This is the first in a series of three postings about the controversial “Stuttgart 21” project. Part two will be posted on Tuesday and part three on Thursday.
Part One: Welcome to Dystopia
I have been in Stuttgart for one difficult week. In the space of that time, I have been stripped of my illusions about transport-utopia and forced to confront my conflicting feelings about activism, identity and social change.
Things got weird even before I arrived. I left Paris on Monday morning via the TGV, the fastest train in Europe, chasing a snowstorm east. The storm had dusted Paris but seemed to be gathering strength as it moved inland. Here’s one thing about high speed rail I never considered: if you’re following a storm, chances are your train is moving faster than the storm, so you’re gonna catch up with it and then get stuck in it – which is exactly what happened. As we approached the German border, the snow got heavier and our train slowed to a crawl. Hours and missed connections and drippy, standing-room-only train rides later I arrived in Stuttgart’s central train station. When I stepped off onto the platform I was greeted by a wall of blowing snow and angry people protesting the construction of a new train station. Welcome to Germany.
Now, don’t think I was predestined to have a bad time in Germany. Quite the opposite, in fact. German is the foreign language I speak best, thanks to my arbitrary decision as a seventh-grader to study German, which I continued with right on through high school. When I travel, I always seem to end up hanging out with Germans. One summer I even worked at a German-owned dude ranch in Idaho, where I took a whole lot of German tourists on horseback rides through the Idaho wilderness. I love that the Green Party is an actual political force in Germany. I love that Germans are into trains and bikes and mountains and beer.
Despite all this I’d never actually been to Germany, so maybe I was harboring some outsized expectations. I expected a wonderland of efficient trains, happy hikers and enlightened regional governance. Instead I found myself in the twilight zone of urban planning, where Greens protest train projects and the most powerful regional government in Germany has the highest VMT per capita in the nation.
I chose Stuttgart as one of my case study regions because they have the first directly-elected regional government in Germany and are widely cited as a model for effective regional governance. Stuttgart also seemed particularly relevant for California because its a stronghold of car culture in Europe – Mercedes, Daimler and Porsche are all based in Stuttgart. Its not a transit utopia like Amsterdam or Stockholm that would be impossible to achieve in most parts of California. So I was prepared for the fact that automobiles would be a more powerful force here.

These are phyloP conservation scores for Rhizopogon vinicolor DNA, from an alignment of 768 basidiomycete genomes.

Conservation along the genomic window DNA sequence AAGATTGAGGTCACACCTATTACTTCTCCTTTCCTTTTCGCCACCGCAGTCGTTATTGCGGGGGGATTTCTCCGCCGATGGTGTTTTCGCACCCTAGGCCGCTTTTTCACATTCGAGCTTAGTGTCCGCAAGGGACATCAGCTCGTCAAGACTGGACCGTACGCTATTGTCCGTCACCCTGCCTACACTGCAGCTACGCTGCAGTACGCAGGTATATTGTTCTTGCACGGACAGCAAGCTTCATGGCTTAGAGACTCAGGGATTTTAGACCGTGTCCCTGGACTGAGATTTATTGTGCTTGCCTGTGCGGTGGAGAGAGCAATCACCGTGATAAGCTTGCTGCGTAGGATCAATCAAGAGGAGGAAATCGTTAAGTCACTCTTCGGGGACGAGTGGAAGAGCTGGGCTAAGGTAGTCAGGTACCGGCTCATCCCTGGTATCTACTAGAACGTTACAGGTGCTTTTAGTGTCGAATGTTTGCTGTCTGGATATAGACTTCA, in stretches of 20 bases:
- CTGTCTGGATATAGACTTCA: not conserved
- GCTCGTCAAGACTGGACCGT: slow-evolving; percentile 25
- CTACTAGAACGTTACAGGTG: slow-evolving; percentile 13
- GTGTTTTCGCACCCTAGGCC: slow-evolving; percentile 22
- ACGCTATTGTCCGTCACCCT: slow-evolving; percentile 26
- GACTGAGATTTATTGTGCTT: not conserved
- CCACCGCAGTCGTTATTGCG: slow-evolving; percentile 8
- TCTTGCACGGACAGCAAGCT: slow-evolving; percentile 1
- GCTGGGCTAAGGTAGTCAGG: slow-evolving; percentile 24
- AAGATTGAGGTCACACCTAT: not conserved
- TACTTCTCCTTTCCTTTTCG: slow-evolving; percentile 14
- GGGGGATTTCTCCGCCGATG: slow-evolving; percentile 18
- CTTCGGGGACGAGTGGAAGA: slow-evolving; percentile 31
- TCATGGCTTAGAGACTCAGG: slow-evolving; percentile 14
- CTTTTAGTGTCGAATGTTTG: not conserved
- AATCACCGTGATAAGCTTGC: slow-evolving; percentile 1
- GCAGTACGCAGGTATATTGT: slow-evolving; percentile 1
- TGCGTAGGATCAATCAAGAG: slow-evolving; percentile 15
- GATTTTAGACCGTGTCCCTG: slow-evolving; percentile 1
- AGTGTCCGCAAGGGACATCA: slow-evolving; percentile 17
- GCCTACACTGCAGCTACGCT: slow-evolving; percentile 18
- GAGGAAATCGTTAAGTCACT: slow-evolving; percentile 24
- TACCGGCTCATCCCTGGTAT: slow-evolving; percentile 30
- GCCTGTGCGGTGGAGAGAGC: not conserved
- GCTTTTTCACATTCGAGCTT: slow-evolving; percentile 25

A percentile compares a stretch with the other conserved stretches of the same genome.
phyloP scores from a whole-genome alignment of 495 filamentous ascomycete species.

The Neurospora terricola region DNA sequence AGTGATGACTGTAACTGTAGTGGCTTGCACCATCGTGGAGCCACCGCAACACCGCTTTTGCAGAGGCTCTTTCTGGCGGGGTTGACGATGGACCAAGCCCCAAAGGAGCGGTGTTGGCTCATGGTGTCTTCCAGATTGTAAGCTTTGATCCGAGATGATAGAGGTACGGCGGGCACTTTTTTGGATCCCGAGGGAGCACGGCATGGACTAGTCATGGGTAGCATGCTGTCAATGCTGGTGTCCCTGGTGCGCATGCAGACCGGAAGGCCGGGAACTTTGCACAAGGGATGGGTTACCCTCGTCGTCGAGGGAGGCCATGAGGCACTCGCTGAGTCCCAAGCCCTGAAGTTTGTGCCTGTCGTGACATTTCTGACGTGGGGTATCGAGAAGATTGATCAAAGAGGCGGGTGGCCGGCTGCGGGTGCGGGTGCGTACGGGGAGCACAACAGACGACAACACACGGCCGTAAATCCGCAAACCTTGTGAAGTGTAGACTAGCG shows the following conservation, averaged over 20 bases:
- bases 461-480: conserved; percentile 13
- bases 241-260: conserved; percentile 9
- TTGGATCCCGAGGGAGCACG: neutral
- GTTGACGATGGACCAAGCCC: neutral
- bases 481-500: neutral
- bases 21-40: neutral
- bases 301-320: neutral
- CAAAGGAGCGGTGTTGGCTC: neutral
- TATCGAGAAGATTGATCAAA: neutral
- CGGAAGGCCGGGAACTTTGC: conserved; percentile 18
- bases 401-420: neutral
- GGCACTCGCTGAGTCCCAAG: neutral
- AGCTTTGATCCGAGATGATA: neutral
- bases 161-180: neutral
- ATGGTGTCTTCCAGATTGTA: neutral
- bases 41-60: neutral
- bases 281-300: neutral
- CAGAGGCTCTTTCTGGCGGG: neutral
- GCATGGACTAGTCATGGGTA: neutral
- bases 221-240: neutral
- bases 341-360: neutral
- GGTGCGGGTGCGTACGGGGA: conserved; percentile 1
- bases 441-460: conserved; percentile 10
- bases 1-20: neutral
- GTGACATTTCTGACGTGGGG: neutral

But I was not prepared for the deep divisiveness and violent protest – from the left – over a project designed to improve transit service and regenerate a brownfield site in the center of the city. The project in question is called “Stuttgart 21” and it is a massive undertaking to modernize the central train station and surrounding rail network, build a new system of railroad tunnels beneath the city, and convert the existing railyard into a new, mixed-use neighborhood in the city center.
Sounds great right? Well tell that to the thousands of residents and Green party leaders who have been staging protests against the project on a regular basis for months. Protests began in early Spring, just as construction was getting underway. The protests grew larger and larger over the course of the summer, with groups of protestors moving in to tree-sit in the park adjacent to the station.
One day in September, when crews were slated to cut down approximately 25 trees next to the station, the protests culminated in a violent clash between protesters and police. The police used pepper spray and water cannons on the crowd of thousands, injuring hundreds of people. Images of bloodied protestors made it into newspapers and TVs across Europe and sent shockwaves through the political establishment.
After this episode construction was temporarily halted and mediator was brought in by the central government to try to calm things down, but the protests continue. I’ve encountered four protests since I arrived, and that’s without even trying. The largest I’ve seen was last Saturday, when I encountered two thousand protestors walking in a ring around the downtown. Today’s newspaper reported that four people were injured and one woman went to the hospital on Saturday after clashing with police.
All this over a train station? How is it possible that this could happen in Germany, the shining beacon of sustainable transport? As an outsider and an activist, I find it confusing and troubling to witness this conflict. While I didn’t come to Stuttgart with the intention of focusing on this project, it raises so many difficult and uncomfortable questions that I feel I have to explore.
How do we evaluate the tradeoffs between localized impacts and global benefits? At what point do the costs of massive new infrastructure outweigh the benefits?
What does it mean when smart growth goes mainstream in California, as it has in Germany?
How can we create truly effective public participation in large-scale regional decision-making to avoid these kinds of conflicts?
Tomorrow, in Part II, I’ll share some details about the project, some encounters with the protestors, and my own feelings in reaction to this quagmire. In Part III, I’ll do my best to explore some of these difficult issues. There are of course no easy answers, but this is a unique opportunity to be a fly on the wall (fence?) of someone else’s backyard.